She’s there at every PTA meeting — sitting on the opposite side, literally and figuratively. She’s giving you the stink eye…or so you think. Every position you take, every suggestion you make, she takes the opposite position or makes a contrary suggestion. You two are like oil and water. It makes your community volunteering uncomfortable at times. It inspires not-so-nice comments and retorts to go zipping around your head (but hopefully not out of your mouth!). Congratulations, you have a nemesis.
Not every mom has a nemesis, but enough do that you may well have groaned knowingly when you read that description. Maybe she was a former friend and you had a falling out, or maybe there was a personality clash from the start. Whatever it was, she is someone in your realm you have to deal with on a regular basis. Rather than set a very bad example for your children, think hard about how you are acting with regard to this nemesis and think about the bigger picture.
The bigger picture
While you and your nemesis may not agree on much, the ability to recognize common ground will be critical to navigating this relationship, whether the conflict is truly resolved or you two reach quiet tolerance. Yes, common ground — you do have some.
Despite vastly different approaches to an issue, you and your nemesis probably both want what is best for your kids. You may disagree on how to get there, but that is a commonality. If you offer the benefit of the doubt that each of you is operating from that positive beginning, you can start to manage the less-than-easy interactions.
Whatever you do, make sure you maintain adult behavior. Be respectful and responsible. Don’t trash your nemesis publically or in front of your kids. Remember to treat her like you would want to be treated. Your — and her — kids are watching the two of you for cues about how to handle these kinds of situations. Do it right the first time. You don’t have to like her, but you do have to live in the same community and you do need to find a way to live with this.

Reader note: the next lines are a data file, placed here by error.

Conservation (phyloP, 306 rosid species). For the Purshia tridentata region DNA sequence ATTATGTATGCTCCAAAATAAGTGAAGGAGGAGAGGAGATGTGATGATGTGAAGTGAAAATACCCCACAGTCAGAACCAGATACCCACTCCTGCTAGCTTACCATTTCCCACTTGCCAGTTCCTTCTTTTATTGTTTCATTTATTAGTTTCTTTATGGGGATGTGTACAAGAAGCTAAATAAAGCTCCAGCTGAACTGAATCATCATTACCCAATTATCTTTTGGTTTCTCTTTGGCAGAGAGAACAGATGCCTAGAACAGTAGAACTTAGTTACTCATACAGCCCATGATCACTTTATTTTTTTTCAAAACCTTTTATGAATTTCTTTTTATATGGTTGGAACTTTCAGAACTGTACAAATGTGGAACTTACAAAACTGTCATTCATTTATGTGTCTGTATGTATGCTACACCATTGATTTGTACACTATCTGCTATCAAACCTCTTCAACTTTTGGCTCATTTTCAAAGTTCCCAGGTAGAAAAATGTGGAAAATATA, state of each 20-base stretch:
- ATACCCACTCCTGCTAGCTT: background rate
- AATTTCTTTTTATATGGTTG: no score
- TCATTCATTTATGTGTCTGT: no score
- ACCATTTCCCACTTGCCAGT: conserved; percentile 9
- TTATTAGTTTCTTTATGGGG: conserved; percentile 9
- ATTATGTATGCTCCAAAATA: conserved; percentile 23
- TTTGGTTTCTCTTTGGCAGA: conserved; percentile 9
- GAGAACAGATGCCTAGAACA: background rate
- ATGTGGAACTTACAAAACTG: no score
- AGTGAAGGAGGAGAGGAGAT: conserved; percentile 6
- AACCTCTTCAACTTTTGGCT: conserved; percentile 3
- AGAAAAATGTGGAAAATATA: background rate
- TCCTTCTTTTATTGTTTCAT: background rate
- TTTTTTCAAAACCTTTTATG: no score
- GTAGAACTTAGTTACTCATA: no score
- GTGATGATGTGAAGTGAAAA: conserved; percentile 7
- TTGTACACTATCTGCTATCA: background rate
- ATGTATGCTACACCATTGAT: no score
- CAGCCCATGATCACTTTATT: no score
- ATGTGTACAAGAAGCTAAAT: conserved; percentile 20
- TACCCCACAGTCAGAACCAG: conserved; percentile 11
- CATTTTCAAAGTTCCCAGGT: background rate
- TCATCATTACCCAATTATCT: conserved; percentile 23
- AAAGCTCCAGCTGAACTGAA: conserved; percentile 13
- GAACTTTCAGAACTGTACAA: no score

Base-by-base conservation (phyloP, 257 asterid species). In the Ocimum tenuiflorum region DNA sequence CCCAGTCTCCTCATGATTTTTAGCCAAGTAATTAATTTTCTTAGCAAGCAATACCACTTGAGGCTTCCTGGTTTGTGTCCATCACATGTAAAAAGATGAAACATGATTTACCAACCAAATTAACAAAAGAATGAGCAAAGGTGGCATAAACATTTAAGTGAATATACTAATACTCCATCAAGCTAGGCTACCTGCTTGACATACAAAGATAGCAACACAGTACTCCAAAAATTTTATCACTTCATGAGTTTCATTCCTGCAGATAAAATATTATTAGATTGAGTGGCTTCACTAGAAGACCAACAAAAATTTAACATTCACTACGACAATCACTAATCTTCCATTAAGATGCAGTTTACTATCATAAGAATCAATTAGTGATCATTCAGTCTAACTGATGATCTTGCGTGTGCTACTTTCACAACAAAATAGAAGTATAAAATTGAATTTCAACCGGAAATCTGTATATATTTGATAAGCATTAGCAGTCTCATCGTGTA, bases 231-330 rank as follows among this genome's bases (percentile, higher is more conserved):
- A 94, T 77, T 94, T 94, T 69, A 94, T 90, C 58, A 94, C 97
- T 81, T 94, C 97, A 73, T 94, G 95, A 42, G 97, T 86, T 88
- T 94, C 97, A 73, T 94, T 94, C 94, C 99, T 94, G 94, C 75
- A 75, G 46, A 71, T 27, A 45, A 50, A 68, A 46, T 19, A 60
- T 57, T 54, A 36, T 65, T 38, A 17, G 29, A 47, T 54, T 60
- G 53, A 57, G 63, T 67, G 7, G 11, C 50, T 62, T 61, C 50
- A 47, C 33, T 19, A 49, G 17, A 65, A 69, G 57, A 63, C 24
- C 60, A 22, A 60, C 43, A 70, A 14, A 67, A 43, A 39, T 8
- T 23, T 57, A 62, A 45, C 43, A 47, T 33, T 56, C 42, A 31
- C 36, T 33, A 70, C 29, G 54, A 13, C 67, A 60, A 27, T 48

Surely other people have caught onto this tension. Getting catty will only make those around you feel even more uncomfortable. Choose to act kindly and responsibility as much for those around you as for yourself. Always act so you can hold your head up high.
If at all possible, deescalate the tension. You may need to approach your nemesis and directly address the issue. Not the most appealing thought, sure, but if it can deescalate the tension and make all your interactions more comfortable for both of you — and those around you — do it. Heck, you may even find that you are at odds for no reason. You may even — gasp! — develop a little respect for one another.
Agree to disagree
Sometimes the best you can do when you have a mom nemesis is to agree to disagree, even if that agreement is one-sided. Recognize this conflict exists and deal with your counterpart as simply and respectfully as possible. Then move on from the conflict.
With the passage of time, the tension may ease. One of you may move or some other circumstance may change. Hopefully this time of having a nemesis is short-lived. In the meantime, always act so you can hold your head up high.